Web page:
Subject: File No. S7-25-99
From: Bruce A. Jentner
Affiliation: President, The Jentner Corporation

August 24, 2004

August 24, 2004

Jonathan G. Katz
Securities and Exchange Commission

Dear Mr. Katz:

As a Registered Investment Advisor, I request that the SEC withdraw the proposed rule entitled, Certain Broker-Dealers Not Deemed To Be Investment Advisors the Rule as proposed on November 4, 1999. As an SEC registered investment advisor who used to be registered individually as an NASD registered representative, it is my conviction that the relationship between a consumer investor and an investment advisor is far different than a relationship with a registered representative or stock broker. The proposed rule would create a great deal of confusion for the investor while also creating an unlevel playing field for investment advisors and registered representatives/stock brokers.

Under the proposed rule, registered representatives/stock brokers can and are misrepresenting their role as fiduciary advisors rather than as sales representatives. As registered representatives/stockbrokers, their sales role is clearly to gather assets. There will be a strong temptation to position market themselves as fiduciaries engaged in an advisory relationship which will be difficult if not impossible for them to uphold in many cases. Most of their training is focused on sales, not in consulting. Simply stated, many are not trained to provide the fiduciary advisory relationship that some investors are looking for. This will contribute to consumer confusion and disappointment.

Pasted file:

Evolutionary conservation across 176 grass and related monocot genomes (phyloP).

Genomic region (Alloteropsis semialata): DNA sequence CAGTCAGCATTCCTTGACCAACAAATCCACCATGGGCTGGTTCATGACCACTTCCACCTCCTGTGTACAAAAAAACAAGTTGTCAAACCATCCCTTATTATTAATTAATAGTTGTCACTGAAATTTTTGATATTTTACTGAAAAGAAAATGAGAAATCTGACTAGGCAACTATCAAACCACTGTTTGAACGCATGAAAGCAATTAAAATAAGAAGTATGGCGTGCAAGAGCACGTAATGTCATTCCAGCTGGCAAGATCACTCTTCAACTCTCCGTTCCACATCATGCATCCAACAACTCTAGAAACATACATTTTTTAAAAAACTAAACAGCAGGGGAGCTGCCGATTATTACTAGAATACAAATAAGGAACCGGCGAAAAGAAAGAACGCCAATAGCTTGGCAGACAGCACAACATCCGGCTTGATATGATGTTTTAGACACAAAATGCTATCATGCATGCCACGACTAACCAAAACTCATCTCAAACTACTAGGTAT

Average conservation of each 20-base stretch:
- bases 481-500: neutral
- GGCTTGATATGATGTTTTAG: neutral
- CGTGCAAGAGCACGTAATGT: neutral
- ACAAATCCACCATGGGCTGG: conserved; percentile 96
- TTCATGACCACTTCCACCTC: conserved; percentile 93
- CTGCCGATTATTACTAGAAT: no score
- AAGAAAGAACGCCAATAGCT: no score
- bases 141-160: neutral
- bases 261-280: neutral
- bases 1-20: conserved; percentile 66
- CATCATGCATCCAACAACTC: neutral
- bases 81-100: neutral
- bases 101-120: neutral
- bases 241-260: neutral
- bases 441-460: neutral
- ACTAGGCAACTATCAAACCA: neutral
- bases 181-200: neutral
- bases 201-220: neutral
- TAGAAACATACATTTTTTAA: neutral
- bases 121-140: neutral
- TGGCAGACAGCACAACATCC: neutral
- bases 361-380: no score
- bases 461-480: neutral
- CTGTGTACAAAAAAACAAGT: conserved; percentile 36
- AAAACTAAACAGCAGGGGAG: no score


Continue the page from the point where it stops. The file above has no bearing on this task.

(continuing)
Investment advisors IAs that have been trained to provide fiduciary advice are required to provide significant disclosures. IAs have taken the required steps to be in compliance with the complicated and burdensome requirements of the Investment Advisors Act of 1940 in order to meet the legitimate demands for investor protection. The proposed rule does not require all investment professionals offering fee-based investment management programs to conduct their sales practices under the same regulations, thereby creating an unlevel playing field.

In the interest of equal, full, and fair disclosure for the consumer, as well as a fair level playing field for all investment professionals, the exemptions for Broker-Dealers under the proposed rule should not be adopted. Full disclosure for the marketing of all fee-based programs is key for promoting investor protection. Investors will benefit by withdrawing the rule.